Tag Archives: registration

Trademark holder not entitled to domain name registered years before

Arizona State Trailer Sales, Inc. d/b/a Little Dealer Little Prices RV v. World Wide RV, No. FA1003001315658 (Nat’l Arb. Forum, May 7, 2010)

Startups in the process of selecting a company or product name are often frustrated to see that someone else, years ago, registered the .com version of their newly thought-of name. Similarly, companies that have acquired a trademark registration wonder whether they can use their crisp new registration certificate to stomp out someone else who has been using a domain name similar to the company’s new mark.

A recent case arising under the Uniform Domain Name Dispute Resolution Policy (UDRP for short) shows us that the earlier domain name registration is usually going to be on solid ground against a later-arriving trademark owner.

In the case of Arizona State Trailer Sales, Inc. d/b/a Little Dealer Little Prices RV v. World Wide RV, a National Arbitration Forum panelist denied the trademark owner’s cybersquatting claim against another company who had registered the domain name version of the trademark in 2006.

To be successful under the UDRP, the complainant would have had to show:

  • the domain name registered by the respondent was identical or confusingly similar to a trademark or service mark in which the complainint had rights;
  • the respondent had no rights or legitimate interests in respect of the domain name; and
  • the domain name had been registered and was being used in bad faith.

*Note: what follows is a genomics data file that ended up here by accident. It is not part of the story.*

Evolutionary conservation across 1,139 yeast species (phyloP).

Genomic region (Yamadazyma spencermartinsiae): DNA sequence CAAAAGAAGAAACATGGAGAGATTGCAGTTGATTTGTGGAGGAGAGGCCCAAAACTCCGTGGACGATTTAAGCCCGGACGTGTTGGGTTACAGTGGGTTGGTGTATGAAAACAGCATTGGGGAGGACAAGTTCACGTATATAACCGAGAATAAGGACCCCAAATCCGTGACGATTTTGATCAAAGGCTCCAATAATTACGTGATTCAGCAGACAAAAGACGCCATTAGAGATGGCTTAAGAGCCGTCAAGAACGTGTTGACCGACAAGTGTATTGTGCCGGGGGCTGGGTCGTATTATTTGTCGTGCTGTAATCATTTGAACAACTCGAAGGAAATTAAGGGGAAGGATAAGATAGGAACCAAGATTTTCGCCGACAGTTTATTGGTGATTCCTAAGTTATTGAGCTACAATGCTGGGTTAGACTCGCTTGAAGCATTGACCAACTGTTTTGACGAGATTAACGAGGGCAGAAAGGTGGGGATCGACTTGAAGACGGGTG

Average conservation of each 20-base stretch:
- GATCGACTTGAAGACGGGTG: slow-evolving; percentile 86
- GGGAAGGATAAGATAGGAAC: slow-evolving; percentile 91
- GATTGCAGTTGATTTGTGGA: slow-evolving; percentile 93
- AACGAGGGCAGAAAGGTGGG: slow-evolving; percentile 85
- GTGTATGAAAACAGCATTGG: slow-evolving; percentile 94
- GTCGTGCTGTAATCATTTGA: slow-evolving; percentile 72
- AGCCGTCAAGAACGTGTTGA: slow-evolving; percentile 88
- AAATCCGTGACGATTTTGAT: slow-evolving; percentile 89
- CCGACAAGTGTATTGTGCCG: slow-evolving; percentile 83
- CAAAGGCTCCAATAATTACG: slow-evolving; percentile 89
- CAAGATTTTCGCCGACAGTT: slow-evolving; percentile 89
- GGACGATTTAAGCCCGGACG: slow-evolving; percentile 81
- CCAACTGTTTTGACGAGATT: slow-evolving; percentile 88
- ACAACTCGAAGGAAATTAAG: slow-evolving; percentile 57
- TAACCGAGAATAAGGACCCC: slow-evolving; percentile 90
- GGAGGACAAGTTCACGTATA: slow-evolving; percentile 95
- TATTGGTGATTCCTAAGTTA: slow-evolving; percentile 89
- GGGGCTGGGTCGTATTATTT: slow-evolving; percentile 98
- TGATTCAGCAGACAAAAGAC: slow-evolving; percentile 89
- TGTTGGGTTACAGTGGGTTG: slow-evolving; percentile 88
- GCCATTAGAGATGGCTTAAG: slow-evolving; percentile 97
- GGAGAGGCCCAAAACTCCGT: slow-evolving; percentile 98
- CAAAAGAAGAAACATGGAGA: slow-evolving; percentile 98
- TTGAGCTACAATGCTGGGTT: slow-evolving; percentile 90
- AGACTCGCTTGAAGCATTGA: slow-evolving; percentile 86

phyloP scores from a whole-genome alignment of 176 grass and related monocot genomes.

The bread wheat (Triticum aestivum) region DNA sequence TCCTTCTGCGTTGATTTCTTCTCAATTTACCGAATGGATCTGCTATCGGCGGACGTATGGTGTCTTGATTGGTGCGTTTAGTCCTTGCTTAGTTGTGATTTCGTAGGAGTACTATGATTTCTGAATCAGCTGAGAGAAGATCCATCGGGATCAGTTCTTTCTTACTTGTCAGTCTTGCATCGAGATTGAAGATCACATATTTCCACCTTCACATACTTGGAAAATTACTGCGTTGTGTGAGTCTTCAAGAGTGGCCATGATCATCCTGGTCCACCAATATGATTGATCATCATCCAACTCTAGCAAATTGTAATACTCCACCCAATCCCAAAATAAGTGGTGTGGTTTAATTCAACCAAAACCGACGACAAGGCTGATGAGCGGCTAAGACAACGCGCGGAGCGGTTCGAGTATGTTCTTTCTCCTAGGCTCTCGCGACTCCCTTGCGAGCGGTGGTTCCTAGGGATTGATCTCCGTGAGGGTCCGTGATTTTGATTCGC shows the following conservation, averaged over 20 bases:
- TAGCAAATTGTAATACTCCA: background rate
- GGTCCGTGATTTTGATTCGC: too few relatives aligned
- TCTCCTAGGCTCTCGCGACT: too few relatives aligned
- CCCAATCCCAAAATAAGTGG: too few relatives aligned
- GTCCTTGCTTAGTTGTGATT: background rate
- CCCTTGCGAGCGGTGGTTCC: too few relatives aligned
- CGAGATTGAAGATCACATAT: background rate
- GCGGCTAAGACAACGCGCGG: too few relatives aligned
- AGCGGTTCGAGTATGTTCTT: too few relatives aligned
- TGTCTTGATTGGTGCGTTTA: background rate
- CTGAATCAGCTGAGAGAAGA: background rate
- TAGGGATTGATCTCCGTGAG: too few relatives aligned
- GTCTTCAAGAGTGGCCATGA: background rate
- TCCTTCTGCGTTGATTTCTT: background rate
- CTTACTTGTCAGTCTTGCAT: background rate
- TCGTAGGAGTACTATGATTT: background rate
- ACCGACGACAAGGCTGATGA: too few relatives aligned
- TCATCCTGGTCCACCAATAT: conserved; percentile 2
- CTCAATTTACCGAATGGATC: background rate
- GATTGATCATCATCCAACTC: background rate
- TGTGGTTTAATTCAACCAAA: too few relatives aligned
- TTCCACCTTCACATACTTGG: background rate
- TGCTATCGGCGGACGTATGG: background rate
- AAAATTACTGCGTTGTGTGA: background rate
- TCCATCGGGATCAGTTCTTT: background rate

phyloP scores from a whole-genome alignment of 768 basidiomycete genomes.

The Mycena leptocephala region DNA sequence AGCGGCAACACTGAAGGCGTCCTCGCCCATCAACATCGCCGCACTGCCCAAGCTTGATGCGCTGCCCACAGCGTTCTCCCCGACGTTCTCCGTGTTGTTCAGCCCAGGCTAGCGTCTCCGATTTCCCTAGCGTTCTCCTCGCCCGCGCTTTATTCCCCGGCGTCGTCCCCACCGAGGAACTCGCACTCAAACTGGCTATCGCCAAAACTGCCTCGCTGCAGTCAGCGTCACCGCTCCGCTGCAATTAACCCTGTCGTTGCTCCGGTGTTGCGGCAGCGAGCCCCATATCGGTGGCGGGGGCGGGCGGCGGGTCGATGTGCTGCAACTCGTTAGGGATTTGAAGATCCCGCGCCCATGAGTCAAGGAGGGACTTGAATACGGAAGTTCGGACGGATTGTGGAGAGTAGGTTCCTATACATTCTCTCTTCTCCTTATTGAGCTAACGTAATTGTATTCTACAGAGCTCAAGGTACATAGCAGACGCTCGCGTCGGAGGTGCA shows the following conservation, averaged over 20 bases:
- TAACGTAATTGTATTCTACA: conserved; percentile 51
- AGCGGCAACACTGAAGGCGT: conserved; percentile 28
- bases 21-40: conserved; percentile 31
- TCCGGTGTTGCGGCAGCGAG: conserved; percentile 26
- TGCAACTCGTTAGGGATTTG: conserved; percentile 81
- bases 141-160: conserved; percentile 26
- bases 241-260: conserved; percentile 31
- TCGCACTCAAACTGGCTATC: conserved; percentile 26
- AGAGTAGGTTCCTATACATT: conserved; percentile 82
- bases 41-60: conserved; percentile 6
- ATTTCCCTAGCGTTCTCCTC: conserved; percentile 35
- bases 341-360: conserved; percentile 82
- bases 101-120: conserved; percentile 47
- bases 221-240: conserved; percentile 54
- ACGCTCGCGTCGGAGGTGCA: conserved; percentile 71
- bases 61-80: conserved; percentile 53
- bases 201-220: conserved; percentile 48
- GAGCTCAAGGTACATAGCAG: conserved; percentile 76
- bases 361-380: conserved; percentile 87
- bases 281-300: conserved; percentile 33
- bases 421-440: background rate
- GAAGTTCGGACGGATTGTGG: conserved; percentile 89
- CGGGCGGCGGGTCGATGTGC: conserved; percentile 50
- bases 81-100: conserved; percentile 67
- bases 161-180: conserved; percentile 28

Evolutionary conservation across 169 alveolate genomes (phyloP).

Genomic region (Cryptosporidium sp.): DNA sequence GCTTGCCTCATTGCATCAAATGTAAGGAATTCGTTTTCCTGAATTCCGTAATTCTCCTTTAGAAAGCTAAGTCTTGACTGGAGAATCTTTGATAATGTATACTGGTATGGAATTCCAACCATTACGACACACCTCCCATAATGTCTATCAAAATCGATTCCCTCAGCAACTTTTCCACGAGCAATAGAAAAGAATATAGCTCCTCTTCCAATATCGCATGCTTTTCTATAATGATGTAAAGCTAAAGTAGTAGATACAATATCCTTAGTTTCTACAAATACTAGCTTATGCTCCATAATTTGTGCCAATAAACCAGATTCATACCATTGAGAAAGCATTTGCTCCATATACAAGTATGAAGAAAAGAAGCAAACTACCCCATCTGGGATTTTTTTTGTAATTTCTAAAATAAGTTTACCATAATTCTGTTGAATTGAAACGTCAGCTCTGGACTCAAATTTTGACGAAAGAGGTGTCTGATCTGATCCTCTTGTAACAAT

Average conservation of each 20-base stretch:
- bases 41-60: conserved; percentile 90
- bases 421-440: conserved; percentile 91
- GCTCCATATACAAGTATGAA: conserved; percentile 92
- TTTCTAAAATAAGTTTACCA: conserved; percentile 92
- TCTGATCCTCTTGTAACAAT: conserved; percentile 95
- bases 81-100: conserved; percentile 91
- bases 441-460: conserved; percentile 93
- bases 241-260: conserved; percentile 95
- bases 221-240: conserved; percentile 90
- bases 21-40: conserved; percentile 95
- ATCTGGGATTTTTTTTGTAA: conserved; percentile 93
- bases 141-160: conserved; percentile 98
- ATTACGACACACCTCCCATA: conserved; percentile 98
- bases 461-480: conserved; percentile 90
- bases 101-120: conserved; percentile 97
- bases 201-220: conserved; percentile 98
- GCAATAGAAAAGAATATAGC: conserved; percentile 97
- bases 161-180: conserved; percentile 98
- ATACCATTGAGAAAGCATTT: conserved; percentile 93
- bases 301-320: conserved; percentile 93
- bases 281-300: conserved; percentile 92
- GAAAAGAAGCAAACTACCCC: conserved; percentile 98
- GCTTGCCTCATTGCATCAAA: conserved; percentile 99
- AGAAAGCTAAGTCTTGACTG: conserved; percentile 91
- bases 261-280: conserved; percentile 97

The complaint failed on the first of these three elements. The panel found that the requirement of being identical or confusingly similiar “necessarily implies that Complainant’s rights must predate the registration of Registrant’s domain name.” Since the domain name in this case was registered years before, there was no relief to be had. The request to transfer the domain name was denied.

A guide to registering the copyright in your blog

The required procedures for registering claims of copyright in the United States Copyright Office don’t match up well with the practicalities of modern web publishing. It would be almost a full time job to file new copyright applications each time a blog is updated, let alone prohibitively expensive. And what on earth forms are you supposed to fill out? How do you send in a copy of your blog to claim copyright registration in it?

Sarah Bird, Esquire over at SEOmoz.org has written an excellent little article titled Copyright: Sample Forms and Strategies for Registering your Online Content which helps cut through the confusion and anachronisms you’ll face when sending materials to the Copyright Office. She’s a terrific writer (I wish I could write so clearly), and does a great job outlining a subject that is needlessly confounding.